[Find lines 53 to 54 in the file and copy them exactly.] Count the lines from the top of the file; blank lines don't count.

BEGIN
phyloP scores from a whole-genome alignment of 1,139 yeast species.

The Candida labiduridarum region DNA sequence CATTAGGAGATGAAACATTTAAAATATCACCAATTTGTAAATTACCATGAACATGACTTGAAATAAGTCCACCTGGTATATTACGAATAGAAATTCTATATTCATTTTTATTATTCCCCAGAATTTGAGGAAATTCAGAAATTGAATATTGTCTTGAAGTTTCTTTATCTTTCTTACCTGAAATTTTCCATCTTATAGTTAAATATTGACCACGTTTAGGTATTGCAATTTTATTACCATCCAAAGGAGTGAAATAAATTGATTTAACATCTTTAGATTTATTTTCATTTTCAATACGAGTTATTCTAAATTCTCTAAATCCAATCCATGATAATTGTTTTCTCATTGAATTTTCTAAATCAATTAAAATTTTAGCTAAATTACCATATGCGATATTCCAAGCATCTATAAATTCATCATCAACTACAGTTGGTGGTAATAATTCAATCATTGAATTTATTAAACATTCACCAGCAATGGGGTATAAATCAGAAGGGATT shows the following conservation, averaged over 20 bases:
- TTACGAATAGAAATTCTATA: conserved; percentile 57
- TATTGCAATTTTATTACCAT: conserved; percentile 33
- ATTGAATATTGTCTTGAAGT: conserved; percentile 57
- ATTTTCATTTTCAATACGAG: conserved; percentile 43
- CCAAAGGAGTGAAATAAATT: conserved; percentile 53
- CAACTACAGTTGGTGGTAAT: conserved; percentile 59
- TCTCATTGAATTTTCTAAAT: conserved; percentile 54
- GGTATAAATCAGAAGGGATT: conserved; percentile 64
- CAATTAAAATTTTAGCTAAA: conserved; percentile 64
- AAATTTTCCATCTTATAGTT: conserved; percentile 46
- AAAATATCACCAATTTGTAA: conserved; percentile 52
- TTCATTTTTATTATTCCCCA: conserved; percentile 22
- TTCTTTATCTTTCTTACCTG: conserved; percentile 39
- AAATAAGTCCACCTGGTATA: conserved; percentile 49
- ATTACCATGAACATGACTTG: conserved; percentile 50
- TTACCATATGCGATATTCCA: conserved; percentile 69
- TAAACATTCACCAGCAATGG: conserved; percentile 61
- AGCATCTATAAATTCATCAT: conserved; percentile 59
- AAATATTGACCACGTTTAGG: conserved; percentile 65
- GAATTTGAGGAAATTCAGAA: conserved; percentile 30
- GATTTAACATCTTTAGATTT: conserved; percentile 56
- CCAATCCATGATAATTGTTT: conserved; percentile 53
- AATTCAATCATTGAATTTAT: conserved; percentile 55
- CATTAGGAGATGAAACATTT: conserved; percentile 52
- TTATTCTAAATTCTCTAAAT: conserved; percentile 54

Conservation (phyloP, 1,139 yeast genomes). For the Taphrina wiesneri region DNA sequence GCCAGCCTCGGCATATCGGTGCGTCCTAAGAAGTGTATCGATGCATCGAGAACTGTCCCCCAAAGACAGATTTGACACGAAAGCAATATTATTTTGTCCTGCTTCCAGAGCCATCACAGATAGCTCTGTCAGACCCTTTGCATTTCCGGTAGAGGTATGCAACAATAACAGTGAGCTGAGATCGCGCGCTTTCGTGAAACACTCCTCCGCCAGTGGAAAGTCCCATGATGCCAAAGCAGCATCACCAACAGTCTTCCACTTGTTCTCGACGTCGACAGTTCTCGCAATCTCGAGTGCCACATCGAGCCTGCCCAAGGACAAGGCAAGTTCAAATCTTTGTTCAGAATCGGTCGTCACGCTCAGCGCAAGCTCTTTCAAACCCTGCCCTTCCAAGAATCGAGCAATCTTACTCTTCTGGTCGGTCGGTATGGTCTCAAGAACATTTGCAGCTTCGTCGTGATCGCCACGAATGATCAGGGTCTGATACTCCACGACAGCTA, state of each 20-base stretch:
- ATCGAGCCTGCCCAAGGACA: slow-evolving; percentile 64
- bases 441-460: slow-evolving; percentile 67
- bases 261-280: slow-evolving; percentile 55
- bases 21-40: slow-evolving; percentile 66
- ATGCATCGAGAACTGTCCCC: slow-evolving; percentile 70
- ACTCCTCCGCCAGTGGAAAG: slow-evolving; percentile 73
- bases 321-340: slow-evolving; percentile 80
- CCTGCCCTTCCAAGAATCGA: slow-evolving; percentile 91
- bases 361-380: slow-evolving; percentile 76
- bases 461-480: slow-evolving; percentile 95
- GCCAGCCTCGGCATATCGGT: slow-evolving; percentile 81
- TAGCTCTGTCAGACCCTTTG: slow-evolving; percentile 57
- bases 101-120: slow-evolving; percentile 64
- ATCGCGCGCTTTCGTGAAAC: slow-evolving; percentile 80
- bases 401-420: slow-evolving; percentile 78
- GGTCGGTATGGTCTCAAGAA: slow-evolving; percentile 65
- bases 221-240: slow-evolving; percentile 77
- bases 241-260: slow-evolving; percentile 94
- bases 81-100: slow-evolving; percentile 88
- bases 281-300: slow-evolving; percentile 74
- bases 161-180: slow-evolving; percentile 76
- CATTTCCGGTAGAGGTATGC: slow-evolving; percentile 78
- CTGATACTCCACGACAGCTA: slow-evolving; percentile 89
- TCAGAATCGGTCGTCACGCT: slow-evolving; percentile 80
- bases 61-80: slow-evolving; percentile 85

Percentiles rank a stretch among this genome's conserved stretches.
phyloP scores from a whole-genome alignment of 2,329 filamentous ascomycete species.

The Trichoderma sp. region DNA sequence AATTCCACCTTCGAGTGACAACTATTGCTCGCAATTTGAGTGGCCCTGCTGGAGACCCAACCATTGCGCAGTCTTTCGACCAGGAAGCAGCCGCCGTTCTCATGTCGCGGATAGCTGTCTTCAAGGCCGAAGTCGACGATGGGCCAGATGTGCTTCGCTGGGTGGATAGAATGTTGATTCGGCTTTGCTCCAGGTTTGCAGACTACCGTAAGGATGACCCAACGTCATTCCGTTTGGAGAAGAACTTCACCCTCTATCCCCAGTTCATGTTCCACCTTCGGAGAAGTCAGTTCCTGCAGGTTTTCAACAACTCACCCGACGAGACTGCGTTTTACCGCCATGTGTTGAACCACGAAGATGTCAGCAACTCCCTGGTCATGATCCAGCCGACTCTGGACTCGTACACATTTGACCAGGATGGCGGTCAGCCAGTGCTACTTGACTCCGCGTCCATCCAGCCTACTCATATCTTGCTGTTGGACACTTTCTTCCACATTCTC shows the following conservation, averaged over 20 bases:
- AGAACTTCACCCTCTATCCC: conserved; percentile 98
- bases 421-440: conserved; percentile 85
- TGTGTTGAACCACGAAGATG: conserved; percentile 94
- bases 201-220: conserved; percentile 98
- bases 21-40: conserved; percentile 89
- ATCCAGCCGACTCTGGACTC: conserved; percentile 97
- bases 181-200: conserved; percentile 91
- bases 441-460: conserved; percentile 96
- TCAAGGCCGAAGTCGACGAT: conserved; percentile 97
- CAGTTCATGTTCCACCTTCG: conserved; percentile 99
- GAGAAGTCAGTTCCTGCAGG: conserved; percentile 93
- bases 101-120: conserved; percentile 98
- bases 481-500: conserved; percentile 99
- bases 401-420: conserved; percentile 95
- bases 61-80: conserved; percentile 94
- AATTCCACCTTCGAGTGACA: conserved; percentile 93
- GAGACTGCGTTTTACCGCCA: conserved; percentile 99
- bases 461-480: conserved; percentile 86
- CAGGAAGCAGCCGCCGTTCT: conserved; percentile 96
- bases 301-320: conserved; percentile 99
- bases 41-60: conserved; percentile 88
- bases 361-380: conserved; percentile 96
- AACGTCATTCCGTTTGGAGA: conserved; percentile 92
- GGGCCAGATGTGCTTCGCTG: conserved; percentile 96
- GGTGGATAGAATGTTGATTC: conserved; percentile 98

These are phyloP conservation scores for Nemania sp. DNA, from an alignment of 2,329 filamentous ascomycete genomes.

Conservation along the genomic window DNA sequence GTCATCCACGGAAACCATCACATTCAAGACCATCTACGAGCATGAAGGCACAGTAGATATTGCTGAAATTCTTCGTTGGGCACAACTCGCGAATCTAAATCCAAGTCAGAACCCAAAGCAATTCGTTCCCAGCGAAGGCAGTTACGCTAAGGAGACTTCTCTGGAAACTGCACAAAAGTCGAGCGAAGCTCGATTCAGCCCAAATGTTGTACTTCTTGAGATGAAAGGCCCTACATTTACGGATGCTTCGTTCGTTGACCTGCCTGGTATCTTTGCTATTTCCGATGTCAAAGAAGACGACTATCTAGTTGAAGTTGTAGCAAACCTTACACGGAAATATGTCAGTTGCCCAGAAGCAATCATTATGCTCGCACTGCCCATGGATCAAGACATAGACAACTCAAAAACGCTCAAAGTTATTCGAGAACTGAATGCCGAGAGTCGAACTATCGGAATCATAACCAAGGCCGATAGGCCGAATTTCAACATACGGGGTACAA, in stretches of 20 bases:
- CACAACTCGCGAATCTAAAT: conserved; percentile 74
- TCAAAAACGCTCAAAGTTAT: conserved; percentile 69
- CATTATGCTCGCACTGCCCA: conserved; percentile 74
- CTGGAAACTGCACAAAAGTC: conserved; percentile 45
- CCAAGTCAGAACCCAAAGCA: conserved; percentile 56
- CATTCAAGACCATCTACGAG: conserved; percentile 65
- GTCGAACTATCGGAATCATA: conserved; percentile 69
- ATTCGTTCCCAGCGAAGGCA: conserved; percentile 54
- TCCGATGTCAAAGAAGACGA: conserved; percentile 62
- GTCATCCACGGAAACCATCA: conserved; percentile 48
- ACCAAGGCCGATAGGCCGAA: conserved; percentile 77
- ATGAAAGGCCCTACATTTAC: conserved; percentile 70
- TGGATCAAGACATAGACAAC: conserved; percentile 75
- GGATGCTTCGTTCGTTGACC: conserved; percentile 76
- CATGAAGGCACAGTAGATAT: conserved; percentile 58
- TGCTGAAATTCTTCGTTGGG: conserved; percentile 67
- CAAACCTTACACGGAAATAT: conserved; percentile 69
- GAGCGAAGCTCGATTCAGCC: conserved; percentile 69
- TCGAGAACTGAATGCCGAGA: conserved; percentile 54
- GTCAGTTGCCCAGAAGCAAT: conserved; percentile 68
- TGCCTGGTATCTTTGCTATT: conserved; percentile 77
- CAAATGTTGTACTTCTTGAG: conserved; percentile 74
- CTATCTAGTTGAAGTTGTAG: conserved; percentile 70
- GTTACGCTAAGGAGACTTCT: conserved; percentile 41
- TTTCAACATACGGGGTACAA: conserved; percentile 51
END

- bases 61-80: slow-evolving; percentile 85

Percentiles rank a stretch among this genome's conserved stretches.